So, it’s just Garth now on the mystery train. I will never be able to decide where I stand on Robertson, except for his guitar playing on “Who Do You Love” and with Dylan in England c. 1966. And what else did he have to do, really? Any final thoughts would be greatly appreciated. —DEREK MURPHY
Thank you for this - the whole continuing series really - they're so interesting and pleasurable to read. Few things hit your inbox and instantly generate the kind of anticipation and excitement that certain magazines once did, but "Ask Greil" is an instant 'drop everything and devour'. It's a great kindness that you put so much time into writing and sharing them with us. Much appreciated.
Harlan Ellison had the line “I am an artist and should be exempt from shit" posted on his Olympia typewriter. No P.J fan, he, but HE knew a good aphorism when he saw it, and he saw it.
As with any list of “songs I like,” your mileage may vary, but other worthwhile Gene Vincent songs include “Woman Love,” “Bop Street,” “Race With The Devil,” “Blue Jean Bop,” and “Git It.” And since it’s known that Tony Sheridan tried to attach himself to Vincent and Eddie Cochran during their 1960 English tour (Vincent and Cochran refused to let Sheridan join them on that fateful taxi ride), I find myself wondering if Sheridan might have used Vincent’s 1956 LP version of “Ain’t She Sweet” to convince John Lennon to record the song. Just speculation, of course. Robert Mitchell, Tucson
My Buddy Holly alternate history is that he was in the plane when it went down, but survived as a paraplegic. He moved back to NYC, his daughter was born healthy, and he began hanging out in Greenwich Village clubs to pass the time. He keeps writing songs, and becomes a sort of Doc Pomus figure. Bob Dylan moves to New York to hang out with him, not Woody Guthrie. Holly’s daughter grows up to be Joan Jett. Robert Mitchell, Tucson
A little bothered by the posthumous Robbie Robertson bashing in a couple of questions. For those who don't care for The Last Waltz, watch the b'n'w video via Bill Graham's house camera of the show. It gives the viewer a single angle of the entire stage and it's like watching the concert in person. There is also fantastic footage on YouTube of The Band in their glory, The Festival Express tour in '70, w/plenty of outtakes. As Greil says, it was tough to capture Richard and Garth because they were tucked away onstage and not upfront. Both men shunned the spotlight, as did most of The Band. Robbie had to step out, not because he was a narcissist, but because no one else would or could. Post Robbie would have Levon as their spokesman and god love his incredible talent, but Helm turned those guys back into a bar band.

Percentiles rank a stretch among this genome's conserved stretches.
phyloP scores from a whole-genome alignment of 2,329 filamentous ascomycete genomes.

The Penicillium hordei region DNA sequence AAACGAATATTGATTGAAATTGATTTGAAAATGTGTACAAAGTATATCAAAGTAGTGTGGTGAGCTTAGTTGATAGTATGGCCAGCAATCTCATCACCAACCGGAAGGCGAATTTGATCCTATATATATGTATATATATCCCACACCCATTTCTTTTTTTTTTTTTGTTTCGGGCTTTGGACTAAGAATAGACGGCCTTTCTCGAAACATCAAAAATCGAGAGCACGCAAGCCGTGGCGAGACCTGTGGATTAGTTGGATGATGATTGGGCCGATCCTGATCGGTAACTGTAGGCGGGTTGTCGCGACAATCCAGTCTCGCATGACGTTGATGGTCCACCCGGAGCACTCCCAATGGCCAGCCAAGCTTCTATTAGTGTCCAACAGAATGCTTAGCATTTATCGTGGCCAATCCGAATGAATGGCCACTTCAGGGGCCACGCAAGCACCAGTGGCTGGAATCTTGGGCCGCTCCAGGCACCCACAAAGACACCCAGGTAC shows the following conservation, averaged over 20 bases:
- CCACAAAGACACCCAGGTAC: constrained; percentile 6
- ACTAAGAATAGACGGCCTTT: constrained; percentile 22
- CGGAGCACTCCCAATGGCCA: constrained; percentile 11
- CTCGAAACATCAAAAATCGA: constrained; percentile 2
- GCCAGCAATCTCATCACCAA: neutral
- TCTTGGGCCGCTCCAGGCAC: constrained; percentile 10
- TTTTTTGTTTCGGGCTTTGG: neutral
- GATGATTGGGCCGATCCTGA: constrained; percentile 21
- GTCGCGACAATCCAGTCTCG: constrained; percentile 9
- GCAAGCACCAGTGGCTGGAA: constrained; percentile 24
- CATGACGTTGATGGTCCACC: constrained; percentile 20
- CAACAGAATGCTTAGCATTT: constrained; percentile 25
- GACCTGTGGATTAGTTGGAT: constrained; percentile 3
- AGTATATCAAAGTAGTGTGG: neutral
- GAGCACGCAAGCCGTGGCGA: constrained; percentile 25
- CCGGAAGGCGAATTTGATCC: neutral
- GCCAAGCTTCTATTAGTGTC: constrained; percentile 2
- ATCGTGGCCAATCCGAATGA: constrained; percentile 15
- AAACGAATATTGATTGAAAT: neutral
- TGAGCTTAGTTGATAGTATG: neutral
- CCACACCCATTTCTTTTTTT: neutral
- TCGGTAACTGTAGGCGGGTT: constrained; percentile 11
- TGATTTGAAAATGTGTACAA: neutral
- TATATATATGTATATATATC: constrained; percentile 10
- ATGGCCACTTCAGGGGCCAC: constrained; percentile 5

To clarify, I saw Christgau’s words in the most recent Xgau Sez entry. You can find them there in response to a question over his views on Robertson in light of his passing.
If my memory serves me well, it is the cover of "Blonde on blonde" that appears in "Wonderstruck".
Thank you for years of eye-opening writings
Comparing the "new and revised Creem" to a deluxe Yes album gave me a real chuckle, Greil. The Creem doc was pretty good (and necessary), and making the Creem archives readily available (reasonably priced, I think) annual subscription is terrific. But why why why does the world need a "new" Creem? The magazine died a quiet, albeit sad, death almost 35 years ago. The attempted revival of Creem is not unlike the vestiges of Herman's Hermits or Gerry and the Pacemakers or the Union Gap performing at these pathetic nostalgia festivals at state fairs in the Midwest (now the Big Market is British Invasion or Flower Pop cruises for folks my age to wallow in the memories of mediocre AM radio hits). Next to Rolling Stone, Creem was the greatest widely distributed rock magazine ever, and it had a decent run with a remarkable heyday. Why fuck that up? Anyway, thanks for calling out a very bad idea. (I did not know about The Pitchfork Review so I just bought the full run via Ebay - looking forward to reading it.)
RIP Robbie Robertson. I liked Robertson's scarf in Last Waltz-- it looked good on him. I guess he was starting to adopt a more suave, sophisticated persona, and also maybe distancing himself from his bandmates. He definitely was the best-looking of the group, and just emanated a fashion sense that definitely let you know that he had left the pastoral, rural American landscape behind. I wasn't crazy about the way he added Elvis to the list of musicians the "road destroyed or killed". Although true, he delivered the line in a gratuitous, coy ,staged way. My fave moments from the film are Van Morrison's high kicks, the way Rick Danko is so Canadian he wields his bass like a hockey stick, and the ribbing Ronnie Hawkins gives the boys during "Who Do You Love..."Big time, big time...Take it easy Garth, don't give me no lip".